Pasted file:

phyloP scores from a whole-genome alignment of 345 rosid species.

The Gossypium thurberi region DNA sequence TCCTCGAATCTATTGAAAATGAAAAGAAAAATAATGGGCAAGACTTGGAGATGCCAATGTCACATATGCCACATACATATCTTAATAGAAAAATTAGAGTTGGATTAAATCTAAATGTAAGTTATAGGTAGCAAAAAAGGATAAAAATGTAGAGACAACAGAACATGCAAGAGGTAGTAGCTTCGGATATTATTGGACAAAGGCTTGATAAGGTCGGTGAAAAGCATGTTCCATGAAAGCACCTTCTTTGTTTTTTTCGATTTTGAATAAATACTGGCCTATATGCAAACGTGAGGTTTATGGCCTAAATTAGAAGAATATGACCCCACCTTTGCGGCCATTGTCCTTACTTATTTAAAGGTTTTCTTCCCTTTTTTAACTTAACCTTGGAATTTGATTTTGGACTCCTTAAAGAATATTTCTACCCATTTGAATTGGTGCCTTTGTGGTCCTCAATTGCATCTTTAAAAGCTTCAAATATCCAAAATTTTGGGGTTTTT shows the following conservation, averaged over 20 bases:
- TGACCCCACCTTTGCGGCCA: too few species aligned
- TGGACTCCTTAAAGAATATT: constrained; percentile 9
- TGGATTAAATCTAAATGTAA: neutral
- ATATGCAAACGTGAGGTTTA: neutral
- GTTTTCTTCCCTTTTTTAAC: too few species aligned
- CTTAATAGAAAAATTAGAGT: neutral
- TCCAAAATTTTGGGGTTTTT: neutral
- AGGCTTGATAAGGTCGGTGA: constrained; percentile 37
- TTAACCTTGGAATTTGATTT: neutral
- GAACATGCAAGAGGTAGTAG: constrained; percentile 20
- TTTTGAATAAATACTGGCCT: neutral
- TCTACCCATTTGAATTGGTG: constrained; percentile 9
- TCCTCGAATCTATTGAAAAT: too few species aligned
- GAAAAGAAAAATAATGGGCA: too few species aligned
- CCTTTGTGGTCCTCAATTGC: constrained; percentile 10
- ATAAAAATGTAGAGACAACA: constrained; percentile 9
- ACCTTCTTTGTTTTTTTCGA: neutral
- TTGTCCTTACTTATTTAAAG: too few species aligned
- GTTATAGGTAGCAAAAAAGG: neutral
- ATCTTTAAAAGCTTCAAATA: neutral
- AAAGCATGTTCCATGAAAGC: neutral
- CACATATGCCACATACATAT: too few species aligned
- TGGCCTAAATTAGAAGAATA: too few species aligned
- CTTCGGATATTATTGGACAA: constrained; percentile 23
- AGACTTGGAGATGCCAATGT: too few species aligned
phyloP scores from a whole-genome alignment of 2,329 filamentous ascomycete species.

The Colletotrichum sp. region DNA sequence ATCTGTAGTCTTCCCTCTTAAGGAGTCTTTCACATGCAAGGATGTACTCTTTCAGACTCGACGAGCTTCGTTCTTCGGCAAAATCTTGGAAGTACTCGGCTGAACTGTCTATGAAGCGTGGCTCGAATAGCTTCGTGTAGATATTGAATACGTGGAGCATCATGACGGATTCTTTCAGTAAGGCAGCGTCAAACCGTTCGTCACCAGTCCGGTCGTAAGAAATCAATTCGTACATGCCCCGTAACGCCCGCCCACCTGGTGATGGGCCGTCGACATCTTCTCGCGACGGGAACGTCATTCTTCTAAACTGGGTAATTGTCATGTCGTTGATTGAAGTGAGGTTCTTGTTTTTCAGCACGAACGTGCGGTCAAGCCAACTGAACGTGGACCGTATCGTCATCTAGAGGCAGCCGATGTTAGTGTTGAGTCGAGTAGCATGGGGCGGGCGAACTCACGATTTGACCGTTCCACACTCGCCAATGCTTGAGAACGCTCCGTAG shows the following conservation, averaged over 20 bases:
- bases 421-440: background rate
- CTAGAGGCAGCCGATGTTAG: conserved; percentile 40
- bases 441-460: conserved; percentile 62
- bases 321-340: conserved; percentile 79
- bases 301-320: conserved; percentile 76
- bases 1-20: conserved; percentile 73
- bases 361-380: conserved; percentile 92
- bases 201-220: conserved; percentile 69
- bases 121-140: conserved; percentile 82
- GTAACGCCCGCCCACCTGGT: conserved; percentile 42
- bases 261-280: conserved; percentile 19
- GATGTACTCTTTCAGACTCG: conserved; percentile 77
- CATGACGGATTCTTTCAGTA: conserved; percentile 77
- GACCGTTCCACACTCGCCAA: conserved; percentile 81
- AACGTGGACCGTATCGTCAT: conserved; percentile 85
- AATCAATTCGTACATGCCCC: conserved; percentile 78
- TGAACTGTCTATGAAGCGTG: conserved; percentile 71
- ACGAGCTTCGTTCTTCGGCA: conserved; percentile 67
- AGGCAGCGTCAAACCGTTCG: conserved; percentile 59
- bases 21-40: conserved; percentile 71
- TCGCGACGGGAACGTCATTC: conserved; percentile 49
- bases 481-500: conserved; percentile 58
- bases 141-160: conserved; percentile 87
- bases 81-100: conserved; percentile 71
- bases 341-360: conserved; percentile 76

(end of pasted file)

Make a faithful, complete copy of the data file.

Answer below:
phyloP scores from a whole-genome alignment of 345 rosid species.

The Gossypium thurberi region DNA sequence TCCTCGAATCTATTGAAAATGAAAAGAAAAATAATGGGCAAGACTTGGAGATGCCAATGTCACATATGCCACATACATATCTTAATAGAAAAATTAGAGTTGGATTAAATCTAAATGTAAGTTATAGGTAGCAAAAAAGGATAAAAATGTAGAGACAACAGAACATGCAAGAGGTAGTAGCTTCGGATATTATTGGACAAAGGCTTGATAAGGTCGGTGAAAAGCATGTTCCATGAAAGCACCTTCTTTGTTTTTTTCGATTTTGAATAAATACTGGCCTATATGCAAACGTGAGGTTTATGGCCTAAATTAGAAGAATATGACCCCACCTTTGCGGCCATTGTCCTTACTTATTTAAAGGTTTTCTTCCCTTTTTTAACTTAACCTTGGAATTTGATTTTGGACTCCTTAAAGAATATTTCTACCCATTTGAATTGGTGCCTTTGTGGTCCTCAATTGCATCTTTAAAAGCTTCAAATATCCAAAATTTTGGGGTTTTT shows the following conservation, averaged over 20 bases:
- TGACCCCACCTTTGCGGCCA: too few species aligned
- TGGACTCCTTAAAGAATATT: constrained; percentile 9
- TGGATTAAATCTAAATGTAA: neutral
- ATATGCAAACGTGAGGTTTA: neutral
- GTTTTCTTCCCTTTTTTAAC: too few species aligned
- CTTAATAGAAAAATTAGAGT: neutral
- TCCAAAATTTTGGGGTTTTT: neutral
- AGGCTTGATAAGGTCGGTGA: constrained; percentile 37
- TTAACCTTGGAATTTGATTT: neutral
- GAACATGCAAGAGGTAGTAG: constrained; percentile 20
- TTTTGAATAAATACTGGCCT: neutral
- TCTACCCATTTGAATTGGTG: constrained; percentile 9
- TCCTCGAATCTATTGAAAAT: too few species aligned
- GAAAAGAAAAATAATGGGCA: too few species aligned
- CCTTTGTGGTCCTCAATTGC: constrained; percentile 10
- ATAAAAATGTAGAGACAACA: constrained; percentile 9
- ACCTTCTTTGTTTTTTTCGA: neutral
- TTGTCCTTACTTATTTAAAG: too few species aligned
- GTTATAGGTAGCAAAAAAGG: neutral
- ATCTTTAAAAGCTTCAAATA: neutral
- AAAGCATGTTCCATGAAAGC: neutral
- CACATATGCCACATACATAT: too few species aligned
- TGGCCTAAATTAGAAGAATA: too few species aligned
- CTTCGGATATTATTGGACAA: constrained; percentile 23
- AGACTTGGAGATGCCAATGT: too few species aligned
phyloP scores from a whole-genome alignment of 2,329 filamentous ascomycete species.

The Colletotrichum sp. region DNA sequence ATCTGTAGTCTTCCCTCTTAAGGAGTCTTTCACATGCAAGGATGTACTCTTTCAGACTCGACGAGCTTCGTTCTTCGGCAAAATCTTGGAAGTACTCGGCTGAACTGTCTATGAAGCGTGGCTCGAATAGCTTCGTGTAGATATTGAATACGTGGAGCATCATGACGGATTCTTTCAGTAAGGCAGCGTCAAACCGTTCGTCACCAGTCCGGTCGTAAGAAATCAATTCGTACATGCCCCGTAACGCCCGCCCACCTGGTGATGGGCCGTCGACATCTTCTCGCGACGGGAACGTCATTCTTCTAAACTGGGTAATTGTCATGTCGTTGATTGAAGTGAGGTTCTTGTTTTTCAGCACGAACGTGCGGTCAAGCCAACTGAACGTGGACCGTATCGTCATCTAGAGGCAGCCGATGTTAGTGTTGAGTCGAGTAGCATGGGGCGGGCGAACTCACGATTTGACCGTTCCACACTCGCCAATGCTTGAGAACGCTCCGTAG shows the following conservation, averaged over 20 bases:
- bases 421-440: background rate
- CTAGAGGCAGCCGATGTTAG: conserved; percentile 40
- bases 441-460: conserved; percentile 62
- bases 321-340: conserved; percentile 79
- bases 301-320: conserved; percentile 76
- bases 1-20: conserved; percentile 73
- bases 361-380: conserved; percentile 92
- bases 201-220: conserved; percentile 69
- bases 121-140: conserved; percentile 82
- GTAACGCCCGCCCACCTGGT: conserved; percentile 42
- bases 261-280: conserved; percentile 19
- GATGTACTCTTTCAGACTCG: conserved; percentile 77
- CATGACGGATTCTTTCAGTA: conserved; percentile 77
- GACCGTTCCACACTCGCCAA: conserved; percentile 81
- AACGTGGACCGTATCGTCAT: conserved; percentile 85
- AATCAATTCGTACATGCCCC: conserved; percentile 78
- TGAACTGTCTATGAAGCGTG: conserved; percentile 71
- ACGAGCTTCGTTCTTCGGCA: conserved; percentile 67
- AGGCAGCGTCAAACCGTTCG: conserved; percentile 59
- bases 21-40: conserved; percentile 71
- TCGCGACGGGAACGTCATTC: conserved; percentile 49
- bases 481-500: conserved; percentile 58
- bases 141-160: conserved; percentile 87
- bases 81-100: conserved; percentile 71
- bases 341-360: conserved; percentile 76